The manufacturing and distribution industry is always challenged to improve their products and maintain efficient operations while staying ahead of the competition. Today’s globalized and competitive economy forces the businesses within the industry to boost technological development at an unprecedented pace.
For many of businesses, the rapid changes in features and functionality requires increased complexity, cost, and risk in research and development activities and expenditures.
Research and development expenditures (R&D), are the costs incurred by a business for its efforts to develop, design, and enhance its products and operations to address these fast-paced changes. Businesses conduct R&D to create or update new products or services or to develop new machinery or processes to improve operations.
Prior to Jan. 1, 2022, most businesses elected, under Internal Revenue Code Section 174, to deduct qualified R&D expenditures in the same year as incurred even though the option to amortize the expenditures over at least five years existed. With respect to any taxable year, the immediate R&D deduction, as opposed to amortizing over at least five years, provided businesses with a benefit of a reduced federal income tax in the same year the business incurred the expense. The option to amortize R&D cost saw a limited use.
To enhance the R&D deduction, many in the industry took advantage of the R&D Tax Credit, which is set forth in Internal Revenue Code Section 41. The R&D Tax Credit is a stated percentage of qualifying R&D expenditures such as domestic wages, domestic contractors, supplies and other costs that are determined to be incurred as part of increasing the business’s research activities. This calculated R&D credit is used as a dollar-for-dollar offset of federal income taxes related to the business. The caveat is that the credit amount is added back to federal taxable income.
New provision to the Tax Cut Job Act
The 2017 Tax Cut Job Act (TCJA) contained a provision which became effective for expenditures incurred in years beginning on or after Jan. 1, 2022, that R&D costs incurred are no longer allowed as an immediate deduction for federal income tax purposes. Rather, R&D expenditures incurred must be capitalized and amortized over a five-year period at minimum. R&D expenditures incurred for activities that were performed outside of the United States are subject to an amortization period of 15 years.
In both situations, the amortization period begins with the midpoint of the taxable year in which the expenses were paid or incurred. The new mandatory capitalization rules also apply to software costs, regardless of whether the software is developed for sale or license to customers or for internal use.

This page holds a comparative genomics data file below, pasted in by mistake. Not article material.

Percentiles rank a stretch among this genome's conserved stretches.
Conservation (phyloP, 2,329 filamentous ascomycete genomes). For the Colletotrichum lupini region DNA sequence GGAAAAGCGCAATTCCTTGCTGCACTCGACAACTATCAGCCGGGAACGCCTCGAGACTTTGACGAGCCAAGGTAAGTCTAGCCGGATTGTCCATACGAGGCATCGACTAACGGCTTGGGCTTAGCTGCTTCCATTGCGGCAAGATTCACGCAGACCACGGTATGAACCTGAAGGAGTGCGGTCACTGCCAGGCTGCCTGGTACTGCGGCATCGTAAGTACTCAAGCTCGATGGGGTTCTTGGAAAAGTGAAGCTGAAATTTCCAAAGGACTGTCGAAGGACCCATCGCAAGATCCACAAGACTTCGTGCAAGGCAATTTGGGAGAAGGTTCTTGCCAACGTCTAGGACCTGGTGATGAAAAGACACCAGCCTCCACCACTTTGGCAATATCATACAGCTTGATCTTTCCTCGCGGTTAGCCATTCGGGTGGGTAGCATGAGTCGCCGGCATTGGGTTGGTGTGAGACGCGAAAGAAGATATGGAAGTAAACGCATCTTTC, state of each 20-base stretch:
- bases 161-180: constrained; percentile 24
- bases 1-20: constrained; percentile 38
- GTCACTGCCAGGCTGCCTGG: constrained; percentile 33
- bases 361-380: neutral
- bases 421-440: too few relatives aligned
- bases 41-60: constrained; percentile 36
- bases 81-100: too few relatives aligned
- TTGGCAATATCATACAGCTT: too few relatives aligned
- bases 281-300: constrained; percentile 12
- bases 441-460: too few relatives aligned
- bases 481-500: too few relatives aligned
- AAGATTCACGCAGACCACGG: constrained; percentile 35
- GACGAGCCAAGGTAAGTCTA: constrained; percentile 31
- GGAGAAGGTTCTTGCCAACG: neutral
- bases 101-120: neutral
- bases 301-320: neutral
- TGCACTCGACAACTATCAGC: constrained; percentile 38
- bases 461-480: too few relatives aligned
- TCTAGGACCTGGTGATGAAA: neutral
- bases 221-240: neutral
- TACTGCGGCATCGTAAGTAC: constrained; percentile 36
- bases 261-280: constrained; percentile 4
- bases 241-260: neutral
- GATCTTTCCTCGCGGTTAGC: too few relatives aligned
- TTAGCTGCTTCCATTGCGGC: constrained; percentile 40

Effects of the TCJA changes
The TCJA R&D mandatory amortization provision eliminates the ability to immediately expense R&D. This has a significant impact on federal taxable income and related federal income taxes which generally causes decreases in current cash flows. For example, a business that incurred $1 million of domestic R&D expenditures for the 2022 tax year is only allowed an amortization deduction of $100,000 ($1 million/five years/two for the midpoint convention), as opposed to $1 million deduction if the expenses were incurred in the 2021 tax year. The $900,000 decrease in available deduction emphasizes the impact of the new rules on businesses that engage in significant R&D.
Even though the TCJA changes did not impact the Generally Accepted Accounting Principles (GAAP) treatment of R&D related costs for financial statement reporting purposes for the 2022 tax year, businesses will potentially have significant timing differences between financial statement reporting under GAAP as compared to tax return reporting for the life of the R&D expenses. This will have a considerable impact on deferred tax provisions.
The R&D Tax Credit has not been impacted by the amortization requirement under the TCJA. The new R&D expenditures amortization requirement impact is solely on taxable income. Before January 2022, businesses could take advantage of a significant current tax year R&D deduction and credit simultaneously. With the new capitalization and amortization rules generally resulting in a decrease of current cash flows, the R&D Tax Credit becomes an even more valuable tool in which to take advantage.
The new R&D expenditures capitalization rules will have a significant impact on taxpayers’ 2022 tax liability which will affect the calculation of quarterly estimated payments and extension payments for the 2022 tax year. Though there have been many attempts to repeal or delay these changes, none have been successful.
Citrin Cooperman’s Manufacturing and Distribution team is prepared to help you navigate these changes. For more information, please contact Gregg Wirtschoreck at email@example.com or Ewa Anikiej at firstname.lastname@example.org.
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